The Flower, who now towers over many adults, has a very particular sensibility with regard to film. Unlike The Boy, she has to be rather motivated to go to the movies, since time away from her desk means time away from whatever art she’s doing (and she’s doing a lot). She’s far more inclined to see classics than new films because, well, why risk it? Her favorite movie growing up was Gran Torino (which many thought was odd for a child) but recently, she has come to adore Silence of the Lambs. In fact, we debate as to the relative merits of Lambs versus its Best Picture Oscar-contender that year, Beauty and the Beast (which has to be the greatest match-up since Star Wars went up against—and lost to—Annie Hall).
Somewhat less probably, she has come to be something of a Stanley Kubrick fan, loving both The Shining and A Clockwork Orange: In this case, I think Kubrick’s aesthetic sense wins her over more than the particular narratives, but since our theater was having a Kubrick month, I figured I’d soon find out.
Dr. Strangelove is probably a good place to start, I figured. I actually have never “got” the hubbub about this film. I mean, I can see it raising a ruckus in 1964, but does it really hold up? I was honestly unsure whether I’d seen the whole thing, so this would be a good chance for me to revisit it (or just visit it), too.
Welp, hadn’t seen it, except for a few iconic scenes. You know the ones.
And it is really, really good. Is it his best movie, as often listed? I don’t think so: It’s overrated in that sense. His greatest movies, I would argue, are ones where the narrative serves the aesthetic, not where the aesthetic is subordinated by the narrative. I mean, let’s face it, The Shining (1980) has virtually no narrative at all not shared by hundreds, if not thousands of not just worse but utterly forgettable films. (Guy with axe wants to chop up his family?) A Clockwork Orange (1971), for all its sci-fi dystopianism isn’t much more than an inverted revenge flick. 2001 has a story, I’m told, but nobody really knows what it is.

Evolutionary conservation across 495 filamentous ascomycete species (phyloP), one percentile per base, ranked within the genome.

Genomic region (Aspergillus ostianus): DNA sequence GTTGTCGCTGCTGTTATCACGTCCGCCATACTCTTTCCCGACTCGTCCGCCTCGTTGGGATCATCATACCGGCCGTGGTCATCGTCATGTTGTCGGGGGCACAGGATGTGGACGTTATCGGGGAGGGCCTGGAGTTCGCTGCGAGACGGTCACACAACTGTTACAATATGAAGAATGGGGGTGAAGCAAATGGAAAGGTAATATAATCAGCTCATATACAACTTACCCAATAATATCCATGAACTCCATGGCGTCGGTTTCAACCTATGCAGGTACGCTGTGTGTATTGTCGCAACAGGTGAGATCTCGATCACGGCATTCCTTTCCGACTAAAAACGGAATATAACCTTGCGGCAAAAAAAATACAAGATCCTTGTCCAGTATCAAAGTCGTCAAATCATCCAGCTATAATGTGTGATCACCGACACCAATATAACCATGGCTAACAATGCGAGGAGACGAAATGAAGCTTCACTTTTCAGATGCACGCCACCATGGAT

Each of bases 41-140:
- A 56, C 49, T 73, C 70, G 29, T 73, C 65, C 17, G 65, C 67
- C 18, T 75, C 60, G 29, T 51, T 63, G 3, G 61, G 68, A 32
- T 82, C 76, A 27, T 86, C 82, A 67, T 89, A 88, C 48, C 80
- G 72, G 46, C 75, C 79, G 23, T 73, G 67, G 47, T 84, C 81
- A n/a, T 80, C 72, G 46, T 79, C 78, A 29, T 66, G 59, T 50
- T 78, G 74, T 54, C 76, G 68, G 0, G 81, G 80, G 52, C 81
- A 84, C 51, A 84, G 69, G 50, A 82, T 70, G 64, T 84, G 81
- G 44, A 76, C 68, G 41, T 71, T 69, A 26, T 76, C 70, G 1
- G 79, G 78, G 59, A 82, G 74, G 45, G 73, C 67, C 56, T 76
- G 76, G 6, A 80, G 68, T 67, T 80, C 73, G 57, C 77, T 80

Point is, if you like Kubrick, you like his style. If you look at IMDB and compare to Rotten Tomatoes, you’ll see that they rate his movies entirely differently—except that both have this one as #1—which I think reveals that when you’re dealing with that sort of artistic excellence, it’s difficult to really say that this is better than that. And I suspect as the Boomers die off, this film will sink in prominence, somewhat.
Although, frankly, as I was watching it, and laughing, I thought about how uncomfortable I’d feel if I were watching it in 1964. Holy crap. Sidney Lumet’s Fail-Safe was released the same year—but later, at Kubrick’s insistencelawsuit, apparently—and apparently everyone laughed at it. Fail-Safe is not a funny movie; it’s a serious version of this movie.
But, again, if I were watching it in 1964, I’d have laughed, too. Because the alternative is too horrible to contemplate.
Anyway, this is not a subtle film. Dr. Strangelove, played by Peter Sellers, just for obvious example. (And mustn’t he have been kept on a tight leash to work with the notoriously fastidious Kubrick?) Then there’s the guy who starts all the trouble, General Jack D. Ripper played by Sterling Hayden. And George C. Scott as the general who’s fond of young women, Buck Turgidson. Colonel Bat Guano. Major King Kong. I mean, really.
Despite all this ham-handedness, the movie somehow works. I can’t really explain it. Maybe Kubrick’s deadly earnest camerawork pulls the whole thing out of fatuous camp and into a more elevated satire. I don’t know, but we all liked it: The Boy, The Flower and I, and (I’d like to think) Slim Pickens’ daughter, who was there in the theater with us.